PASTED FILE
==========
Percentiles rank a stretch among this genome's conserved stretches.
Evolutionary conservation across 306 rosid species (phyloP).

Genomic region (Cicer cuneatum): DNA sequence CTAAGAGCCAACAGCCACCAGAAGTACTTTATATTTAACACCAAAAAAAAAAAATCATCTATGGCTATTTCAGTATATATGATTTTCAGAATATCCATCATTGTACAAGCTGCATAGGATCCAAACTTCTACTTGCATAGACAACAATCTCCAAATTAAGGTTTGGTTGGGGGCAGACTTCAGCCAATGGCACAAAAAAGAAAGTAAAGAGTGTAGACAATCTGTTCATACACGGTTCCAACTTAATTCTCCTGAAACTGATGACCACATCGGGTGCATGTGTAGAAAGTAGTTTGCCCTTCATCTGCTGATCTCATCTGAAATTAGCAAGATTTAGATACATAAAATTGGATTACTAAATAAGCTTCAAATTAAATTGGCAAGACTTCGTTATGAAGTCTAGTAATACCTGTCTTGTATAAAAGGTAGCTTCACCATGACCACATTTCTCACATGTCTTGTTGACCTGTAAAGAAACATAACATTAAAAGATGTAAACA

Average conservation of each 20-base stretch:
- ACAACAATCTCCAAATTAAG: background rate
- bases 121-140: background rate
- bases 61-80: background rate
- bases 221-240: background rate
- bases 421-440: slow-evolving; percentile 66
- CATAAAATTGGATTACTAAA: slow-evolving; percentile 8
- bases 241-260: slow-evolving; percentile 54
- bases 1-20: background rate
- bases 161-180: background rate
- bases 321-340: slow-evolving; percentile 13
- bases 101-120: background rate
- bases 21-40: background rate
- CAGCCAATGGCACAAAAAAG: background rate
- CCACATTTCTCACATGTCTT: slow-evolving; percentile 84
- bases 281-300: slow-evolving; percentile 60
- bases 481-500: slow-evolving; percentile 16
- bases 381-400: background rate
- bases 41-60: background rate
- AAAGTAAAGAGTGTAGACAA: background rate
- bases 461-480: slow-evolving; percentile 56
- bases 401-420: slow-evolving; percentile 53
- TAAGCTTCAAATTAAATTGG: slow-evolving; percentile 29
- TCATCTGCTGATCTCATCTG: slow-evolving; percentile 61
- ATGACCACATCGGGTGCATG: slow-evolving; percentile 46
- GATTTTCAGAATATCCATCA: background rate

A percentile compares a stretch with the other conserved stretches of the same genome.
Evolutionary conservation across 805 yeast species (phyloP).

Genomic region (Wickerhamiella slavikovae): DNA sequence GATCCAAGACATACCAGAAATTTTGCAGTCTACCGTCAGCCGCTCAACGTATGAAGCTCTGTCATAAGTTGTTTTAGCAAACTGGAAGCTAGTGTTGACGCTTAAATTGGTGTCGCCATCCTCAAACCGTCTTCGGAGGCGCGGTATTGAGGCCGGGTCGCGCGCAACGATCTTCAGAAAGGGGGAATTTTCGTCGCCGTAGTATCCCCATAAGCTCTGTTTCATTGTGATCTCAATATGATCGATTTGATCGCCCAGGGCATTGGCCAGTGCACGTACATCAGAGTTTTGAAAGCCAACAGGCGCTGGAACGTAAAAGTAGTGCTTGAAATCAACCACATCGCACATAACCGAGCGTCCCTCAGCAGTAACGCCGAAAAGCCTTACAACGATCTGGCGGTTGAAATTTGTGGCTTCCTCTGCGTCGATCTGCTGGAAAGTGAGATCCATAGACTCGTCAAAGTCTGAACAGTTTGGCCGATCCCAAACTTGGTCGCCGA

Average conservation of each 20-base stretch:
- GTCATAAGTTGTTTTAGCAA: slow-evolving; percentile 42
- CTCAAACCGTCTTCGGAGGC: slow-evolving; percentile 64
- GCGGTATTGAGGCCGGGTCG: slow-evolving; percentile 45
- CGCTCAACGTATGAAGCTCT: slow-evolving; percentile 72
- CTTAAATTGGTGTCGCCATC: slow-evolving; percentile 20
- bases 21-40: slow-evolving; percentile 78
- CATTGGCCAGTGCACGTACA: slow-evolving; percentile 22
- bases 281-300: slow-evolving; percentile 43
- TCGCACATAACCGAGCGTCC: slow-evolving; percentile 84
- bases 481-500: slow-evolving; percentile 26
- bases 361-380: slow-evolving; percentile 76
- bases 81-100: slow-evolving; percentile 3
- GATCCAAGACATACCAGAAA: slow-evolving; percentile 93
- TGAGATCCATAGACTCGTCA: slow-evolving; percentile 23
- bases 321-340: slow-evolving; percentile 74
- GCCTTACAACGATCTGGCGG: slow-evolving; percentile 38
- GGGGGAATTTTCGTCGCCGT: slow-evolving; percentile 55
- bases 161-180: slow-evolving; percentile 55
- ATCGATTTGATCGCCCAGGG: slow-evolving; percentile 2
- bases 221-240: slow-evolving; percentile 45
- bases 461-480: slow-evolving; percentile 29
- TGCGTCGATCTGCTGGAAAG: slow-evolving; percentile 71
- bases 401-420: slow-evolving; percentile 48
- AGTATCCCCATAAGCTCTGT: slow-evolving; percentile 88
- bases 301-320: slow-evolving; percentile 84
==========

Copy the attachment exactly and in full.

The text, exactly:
Percentiles rank a stretch among this genome's conserved stretches.
Evolutionary conservation across 306 rosid species (phyloP).

Genomic region (Cicer cuneatum): DNA sequence CTAAGAGCCAACAGCCACCAGAAGTACTTTATATTTAACACCAAAAAAAAAAAATCATCTATGGCTATTTCAGTATATATGATTTTCAGAATATCCATCATTGTACAAGCTGCATAGGATCCAAACTTCTACTTGCATAGACAACAATCTCCAAATTAAGGTTTGGTTGGGGGCAGACTTCAGCCAATGGCACAAAAAAGAAAGTAAAGAGTGTAGACAATCTGTTCATACACGGTTCCAACTTAATTCTCCTGAAACTGATGACCACATCGGGTGCATGTGTAGAAAGTAGTTTGCCCTTCATCTGCTGATCTCATCTGAAATTAGCAAGATTTAGATACATAAAATTGGATTACTAAATAAGCTTCAAATTAAATTGGCAAGACTTCGTTATGAAGTCTAGTAATACCTGTCTTGTATAAAAGGTAGCTTCACCATGACCACATTTCTCACATGTCTTGTTGACCTGTAAAGAAACATAACATTAAAAGATGTAAACA

Average conservation of each 20-base stretch:
- ACAACAATCTCCAAATTAAG: background rate
- bases 121-140: background rate
- bases 61-80: background rate
- bases 221-240: background rate
- bases 421-440: slow-evolving; percentile 66
- CATAAAATTGGATTACTAAA: slow-evolving; percentile 8
- bases 241-260: slow-evolving; percentile 54
- bases 1-20: background rate
- bases 161-180: background rate
- bases 321-340: slow-evolving; percentile 13
- bases 101-120: background rate
- bases 21-40: background rate
- CAGCCAATGGCACAAAAAAG: background rate
- CCACATTTCTCACATGTCTT: slow-evolving; percentile 84
- bases 281-300: slow-evolving; percentile 60
- bases 481-500: slow-evolving; percentile 16
- bases 381-400: background rate
- bases 41-60: background rate
- AAAGTAAAGAGTGTAGACAA: background rate
- bases 461-480: slow-evolving; percentile 56
- bases 401-420: slow-evolving; percentile 53
- TAAGCTTCAAATTAAATTGG: slow-evolving; percentile 29
- TCATCTGCTGATCTCATCTG: slow-evolving; percentile 61
- ATGACCACATCGGGTGCATG: slow-evolving; percentile 46
- GATTTTCAGAATATCCATCA: background rate

A percentile compares a stretch with the other conserved stretches of the same genome.
Evolutionary conservation across 805 yeast species (phyloP).

Genomic region (Wickerhamiella slavikovae): DNA sequence GATCCAAGACATACCAGAAATTTTGCAGTCTACCGTCAGCCGCTCAACGTATGAAGCTCTGTCATAAGTTGTTTTAGCAAACTGGAAGCTAGTGTTGACGCTTAAATTGGTGTCGCCATCCTCAAACCGTCTTCGGAGGCGCGGTATTGAGGCCGGGTCGCGCGCAACGATCTTCAGAAAGGGGGAATTTTCGTCGCCGTAGTATCCCCATAAGCTCTGTTTCATTGTGATCTCAATATGATCGATTTGATCGCCCAGGGCATTGGCCAGTGCACGTACATCAGAGTTTTGAAAGCCAACAGGCGCTGGAACGTAAAAGTAGTGCTTGAAATCAACCACATCGCACATAACCGAGCGTCCCTCAGCAGTAACGCCGAAAAGCCTTACAACGATCTGGCGGTTGAAATTTGTGGCTTCCTCTGCGTCGATCTGCTGGAAAGTGAGATCCATAGACTCGTCAAAGTCTGAACAGTTTGGCCGATCCCAAACTTGGTCGCCGA

Average conservation of each 20-base stretch:
- GTCATAAGTTGTTTTAGCAA: slow-evolving; percentile 42
- CTCAAACCGTCTTCGGAGGC: slow-evolving; percentile 64
- GCGGTATTGAGGCCGGGTCG: slow-evolving; percentile 45
- CGCTCAACGTATGAAGCTCT: slow-evolving; percentile 72
- CTTAAATTGGTGTCGCCATC: slow-evolving; percentile 20
- bases 21-40: slow-evolving; percentile 78
- CATTGGCCAGTGCACGTACA: slow-evolving; percentile 22
- bases 281-300: slow-evolving; percentile 43
- TCGCACATAACCGAGCGTCC: slow-evolving; percentile 84
- bases 481-500: slow-evolving; percentile 26
- bases 361-380: slow-evolving; percentile 76
- bases 81-100: slow-evolving; percentile 3
- GATCCAAGACATACCAGAAA: slow-evolving; percentile 93
- TGAGATCCATAGACTCGTCA: slow-evolving; percentile 23
- bases 321-340: slow-evolving; percentile 74
- GCCTTACAACGATCTGGCGG: slow-evolving; percentile 38
- GGGGGAATTTTCGTCGCCGT: slow-evolving; percentile 55
- bases 161-180: slow-evolving; percentile 55
- ATCGATTTGATCGCCCAGGG: slow-evolving; percentile 2
- bases 221-240: slow-evolving; percentile 45
- bases 461-480: slow-evolving; percentile 29
- TGCGTCGATCTGCTGGAAAG: slow-evolving; percentile 71
- bases 401-420: slow-evolving; percentile 48
- AGTATCCCCATAAGCTCTGT: slow-evolving; percentile 88
- bases 301-320: slow-evolving; percentile 84